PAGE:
Posted by: Matthew Molinari | June 7, 2012

Supply & Demand

I just saw that global sugar prices dropped due to a surplus and it made me think about the basic rules of supply and demand. I thought I would give just a quick refresher for those of you who may not be up on your economic theories. We hear about supply and demand almost everyday and I think a lot of it just goes in one ear and out the other. Really understanding how supply and demand influence the price you can charge for your product is key to long-term success in your industry. The basic idea is that as supply increases the price customers are willing to pay will decrease.

 The opposite is also true – as consumers start to see a good become more difficult to obtain, as supply into the market decreases, the price can be raised because they are willing to pay a higher price. This is why most goods fluctuate in pricing throughout the year.

The relationship is self-correcting however so with any normal good you should see it fluctuate evenly over a given time period. As demand increases and the available quantity decreases, the price will rise until the demand starts to decrease again.

This is true because people operate on a fixed income so as they are forced to spend more on certain items they must choose other items to cut back on. Eventually, the shortage will create a price high enough that demand drops and slowly the price will move back down towards the equilibrium where demand is equal to supply.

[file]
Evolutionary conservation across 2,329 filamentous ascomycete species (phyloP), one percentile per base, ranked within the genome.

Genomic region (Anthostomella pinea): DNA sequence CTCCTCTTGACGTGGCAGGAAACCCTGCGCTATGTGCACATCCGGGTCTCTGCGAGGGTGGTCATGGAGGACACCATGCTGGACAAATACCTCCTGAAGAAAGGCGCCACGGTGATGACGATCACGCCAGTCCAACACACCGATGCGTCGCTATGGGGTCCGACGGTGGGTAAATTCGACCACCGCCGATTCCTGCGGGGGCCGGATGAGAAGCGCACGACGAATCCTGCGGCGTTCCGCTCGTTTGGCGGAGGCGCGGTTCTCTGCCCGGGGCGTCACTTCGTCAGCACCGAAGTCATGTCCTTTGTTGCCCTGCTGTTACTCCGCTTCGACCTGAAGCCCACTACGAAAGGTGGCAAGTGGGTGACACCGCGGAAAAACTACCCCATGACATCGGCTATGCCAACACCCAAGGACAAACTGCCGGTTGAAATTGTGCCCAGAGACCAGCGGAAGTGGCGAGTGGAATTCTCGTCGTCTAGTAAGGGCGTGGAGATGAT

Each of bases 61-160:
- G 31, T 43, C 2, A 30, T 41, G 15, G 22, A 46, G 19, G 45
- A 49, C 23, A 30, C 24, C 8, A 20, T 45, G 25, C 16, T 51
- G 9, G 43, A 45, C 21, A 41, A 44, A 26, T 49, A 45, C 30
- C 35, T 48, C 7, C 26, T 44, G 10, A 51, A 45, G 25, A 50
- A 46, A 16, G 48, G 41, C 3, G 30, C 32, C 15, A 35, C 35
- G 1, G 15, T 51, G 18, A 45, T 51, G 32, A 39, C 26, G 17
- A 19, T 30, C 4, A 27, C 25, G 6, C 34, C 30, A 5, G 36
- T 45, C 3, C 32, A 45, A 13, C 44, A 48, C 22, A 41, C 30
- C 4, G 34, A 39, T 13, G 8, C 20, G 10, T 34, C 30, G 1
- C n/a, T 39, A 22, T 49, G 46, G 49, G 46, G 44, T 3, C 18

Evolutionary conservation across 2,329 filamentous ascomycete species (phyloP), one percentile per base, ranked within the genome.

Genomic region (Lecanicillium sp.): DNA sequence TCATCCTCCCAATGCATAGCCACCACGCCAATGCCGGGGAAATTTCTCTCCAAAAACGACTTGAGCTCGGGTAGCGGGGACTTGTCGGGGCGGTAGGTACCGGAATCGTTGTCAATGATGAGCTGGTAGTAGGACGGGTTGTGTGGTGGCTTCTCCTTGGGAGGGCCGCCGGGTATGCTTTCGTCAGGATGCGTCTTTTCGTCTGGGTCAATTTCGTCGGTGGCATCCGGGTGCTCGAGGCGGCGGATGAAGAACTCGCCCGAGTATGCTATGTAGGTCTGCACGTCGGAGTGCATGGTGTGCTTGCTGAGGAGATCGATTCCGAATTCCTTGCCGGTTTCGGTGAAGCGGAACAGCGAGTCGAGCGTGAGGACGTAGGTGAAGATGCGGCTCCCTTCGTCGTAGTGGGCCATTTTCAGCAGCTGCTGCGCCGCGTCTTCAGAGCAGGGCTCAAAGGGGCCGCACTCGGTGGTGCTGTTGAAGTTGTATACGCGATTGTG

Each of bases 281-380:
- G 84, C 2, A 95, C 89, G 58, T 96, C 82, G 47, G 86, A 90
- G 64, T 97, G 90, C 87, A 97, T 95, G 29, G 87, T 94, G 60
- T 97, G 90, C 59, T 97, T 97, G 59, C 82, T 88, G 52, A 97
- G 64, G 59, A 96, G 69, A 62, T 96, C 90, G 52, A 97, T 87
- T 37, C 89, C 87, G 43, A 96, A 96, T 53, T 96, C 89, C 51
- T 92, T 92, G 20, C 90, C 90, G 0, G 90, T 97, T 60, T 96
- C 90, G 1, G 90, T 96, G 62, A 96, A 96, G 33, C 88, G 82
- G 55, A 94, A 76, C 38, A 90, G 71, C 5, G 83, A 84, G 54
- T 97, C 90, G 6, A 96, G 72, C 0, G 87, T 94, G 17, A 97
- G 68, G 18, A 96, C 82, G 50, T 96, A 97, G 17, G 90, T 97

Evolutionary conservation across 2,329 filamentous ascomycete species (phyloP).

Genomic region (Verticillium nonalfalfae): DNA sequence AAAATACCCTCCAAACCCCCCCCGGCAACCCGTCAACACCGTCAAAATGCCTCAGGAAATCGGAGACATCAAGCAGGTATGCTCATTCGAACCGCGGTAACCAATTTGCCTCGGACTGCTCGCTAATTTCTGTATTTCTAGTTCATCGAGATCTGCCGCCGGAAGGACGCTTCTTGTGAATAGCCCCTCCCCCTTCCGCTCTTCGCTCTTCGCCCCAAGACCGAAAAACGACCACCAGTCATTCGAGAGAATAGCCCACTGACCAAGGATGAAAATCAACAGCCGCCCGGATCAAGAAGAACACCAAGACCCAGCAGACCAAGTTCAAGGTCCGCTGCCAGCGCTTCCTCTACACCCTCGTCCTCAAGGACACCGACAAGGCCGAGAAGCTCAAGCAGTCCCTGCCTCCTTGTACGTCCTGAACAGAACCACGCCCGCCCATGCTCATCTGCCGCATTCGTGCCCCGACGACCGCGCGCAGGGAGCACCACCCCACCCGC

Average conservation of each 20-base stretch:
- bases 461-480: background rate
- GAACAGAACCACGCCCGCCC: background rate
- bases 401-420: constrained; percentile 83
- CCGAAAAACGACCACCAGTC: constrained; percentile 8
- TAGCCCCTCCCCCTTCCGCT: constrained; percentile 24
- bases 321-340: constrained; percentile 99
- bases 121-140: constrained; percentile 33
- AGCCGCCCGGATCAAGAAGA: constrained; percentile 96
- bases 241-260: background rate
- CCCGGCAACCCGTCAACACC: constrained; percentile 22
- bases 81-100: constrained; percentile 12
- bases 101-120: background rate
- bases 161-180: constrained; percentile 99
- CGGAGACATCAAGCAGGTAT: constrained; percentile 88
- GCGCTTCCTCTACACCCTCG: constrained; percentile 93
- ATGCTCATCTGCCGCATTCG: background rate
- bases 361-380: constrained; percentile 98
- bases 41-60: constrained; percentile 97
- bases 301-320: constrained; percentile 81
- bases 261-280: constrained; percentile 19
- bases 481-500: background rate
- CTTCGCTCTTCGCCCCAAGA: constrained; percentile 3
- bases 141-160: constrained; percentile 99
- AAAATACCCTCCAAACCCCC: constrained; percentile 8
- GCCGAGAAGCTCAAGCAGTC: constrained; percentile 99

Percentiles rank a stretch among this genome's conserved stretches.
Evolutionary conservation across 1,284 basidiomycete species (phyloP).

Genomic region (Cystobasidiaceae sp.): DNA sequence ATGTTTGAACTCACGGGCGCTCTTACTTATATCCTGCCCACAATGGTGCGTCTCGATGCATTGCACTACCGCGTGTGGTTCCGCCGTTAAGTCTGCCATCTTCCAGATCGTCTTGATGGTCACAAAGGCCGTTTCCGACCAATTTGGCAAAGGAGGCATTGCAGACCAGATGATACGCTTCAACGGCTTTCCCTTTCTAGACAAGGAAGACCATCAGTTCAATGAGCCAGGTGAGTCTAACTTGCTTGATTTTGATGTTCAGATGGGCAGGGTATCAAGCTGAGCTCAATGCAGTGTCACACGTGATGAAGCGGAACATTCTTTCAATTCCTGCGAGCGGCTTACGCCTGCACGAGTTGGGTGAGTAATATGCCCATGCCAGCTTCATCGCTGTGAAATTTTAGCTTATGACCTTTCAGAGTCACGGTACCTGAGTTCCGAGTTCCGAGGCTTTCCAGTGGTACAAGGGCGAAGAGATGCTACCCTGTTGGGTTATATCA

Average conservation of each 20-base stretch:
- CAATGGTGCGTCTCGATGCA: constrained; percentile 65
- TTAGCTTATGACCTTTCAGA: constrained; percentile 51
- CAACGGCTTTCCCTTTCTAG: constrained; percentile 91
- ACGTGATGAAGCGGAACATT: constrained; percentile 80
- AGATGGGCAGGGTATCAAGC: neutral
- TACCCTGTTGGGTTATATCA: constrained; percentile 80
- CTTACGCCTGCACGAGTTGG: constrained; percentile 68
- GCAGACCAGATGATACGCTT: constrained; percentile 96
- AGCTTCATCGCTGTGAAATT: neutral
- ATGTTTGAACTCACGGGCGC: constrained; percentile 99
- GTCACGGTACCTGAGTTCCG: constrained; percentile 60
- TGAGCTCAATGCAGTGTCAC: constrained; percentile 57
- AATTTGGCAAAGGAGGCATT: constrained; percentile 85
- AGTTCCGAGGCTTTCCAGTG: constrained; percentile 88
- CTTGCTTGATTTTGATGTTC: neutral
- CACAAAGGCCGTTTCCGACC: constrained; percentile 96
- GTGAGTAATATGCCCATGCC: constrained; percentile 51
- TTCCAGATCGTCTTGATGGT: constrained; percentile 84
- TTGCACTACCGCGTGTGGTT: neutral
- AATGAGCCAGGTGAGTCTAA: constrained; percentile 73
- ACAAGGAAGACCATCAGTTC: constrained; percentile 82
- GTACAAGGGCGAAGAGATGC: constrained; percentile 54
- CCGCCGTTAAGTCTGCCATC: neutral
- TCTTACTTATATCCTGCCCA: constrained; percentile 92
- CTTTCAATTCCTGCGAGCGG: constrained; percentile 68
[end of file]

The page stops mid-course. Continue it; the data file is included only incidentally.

As this happens, people notice the price dropping and once again the demand picks up and the cycle starts again. You can plan for a lot of different things in your business but the supply of materials coming in and demand for your product is one of the most difficult. There are so many factors that go into the demand levels that it is very hard to predict with any certainty.

I hope this helped (in case your economics was just a little rusty) and maybe you can provide some insights on how your company deals with market flucuations for your product line.

 

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